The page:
A new survey reveals that many schools are confused about the legalities of copying software.
Forty per cent of schools admit they may be unwittingly breaking the law by illegally copying programs for use at school and home.
Of the 1,500 schools polled in the British Educational Suppliers Assoc-iationEducation Software Publishers Association survey, half of all primaries and 25 per cent of secondaries admitted to being ignorant of the penalties for using unlicensed software.
Although school governors are responsible for ensuring software s legal and licensed, 86 per cent admitted that they had never discussed the issue at a meeting.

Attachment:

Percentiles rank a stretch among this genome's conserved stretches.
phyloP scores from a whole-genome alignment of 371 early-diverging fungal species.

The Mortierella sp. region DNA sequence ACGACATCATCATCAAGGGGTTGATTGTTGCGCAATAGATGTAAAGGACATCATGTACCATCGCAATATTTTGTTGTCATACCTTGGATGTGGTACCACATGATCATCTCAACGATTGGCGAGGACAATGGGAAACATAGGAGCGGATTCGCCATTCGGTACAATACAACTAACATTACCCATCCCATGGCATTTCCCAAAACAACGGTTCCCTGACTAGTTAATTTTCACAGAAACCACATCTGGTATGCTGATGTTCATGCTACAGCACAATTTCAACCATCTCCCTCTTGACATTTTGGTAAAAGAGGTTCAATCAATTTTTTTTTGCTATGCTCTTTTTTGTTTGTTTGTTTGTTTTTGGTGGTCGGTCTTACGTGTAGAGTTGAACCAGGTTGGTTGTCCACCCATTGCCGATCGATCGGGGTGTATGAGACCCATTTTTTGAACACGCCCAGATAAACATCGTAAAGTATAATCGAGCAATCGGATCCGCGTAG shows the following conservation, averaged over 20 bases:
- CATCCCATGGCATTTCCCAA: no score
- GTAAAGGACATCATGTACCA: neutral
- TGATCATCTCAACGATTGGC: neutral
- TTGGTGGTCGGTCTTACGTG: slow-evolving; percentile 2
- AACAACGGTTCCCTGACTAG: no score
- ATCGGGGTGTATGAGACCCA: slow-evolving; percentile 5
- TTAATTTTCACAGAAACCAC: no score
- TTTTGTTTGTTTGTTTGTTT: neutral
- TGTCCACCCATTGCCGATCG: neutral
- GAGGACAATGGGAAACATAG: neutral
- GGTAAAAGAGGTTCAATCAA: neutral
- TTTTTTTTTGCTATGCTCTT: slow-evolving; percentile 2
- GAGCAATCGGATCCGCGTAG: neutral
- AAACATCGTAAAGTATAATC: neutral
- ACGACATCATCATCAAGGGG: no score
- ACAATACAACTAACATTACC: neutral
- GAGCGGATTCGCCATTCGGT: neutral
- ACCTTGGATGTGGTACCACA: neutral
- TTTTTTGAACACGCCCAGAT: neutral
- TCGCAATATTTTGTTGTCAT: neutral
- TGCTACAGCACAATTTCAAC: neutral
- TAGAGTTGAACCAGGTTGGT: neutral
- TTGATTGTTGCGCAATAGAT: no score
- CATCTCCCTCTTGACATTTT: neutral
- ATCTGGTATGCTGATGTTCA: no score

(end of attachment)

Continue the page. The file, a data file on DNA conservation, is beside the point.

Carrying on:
Forty-five per cent of information and communications technology coordinators felt they had no one to talk to about licensing issues.
Dominic Savage, BESA's chief executive, said the survey demonstrated a widespread lack of understanding on software licensing, confusion and inconsistencies across Britain. Both associations were working to encourage more standardisation of licences and getting better information about the issue to schools.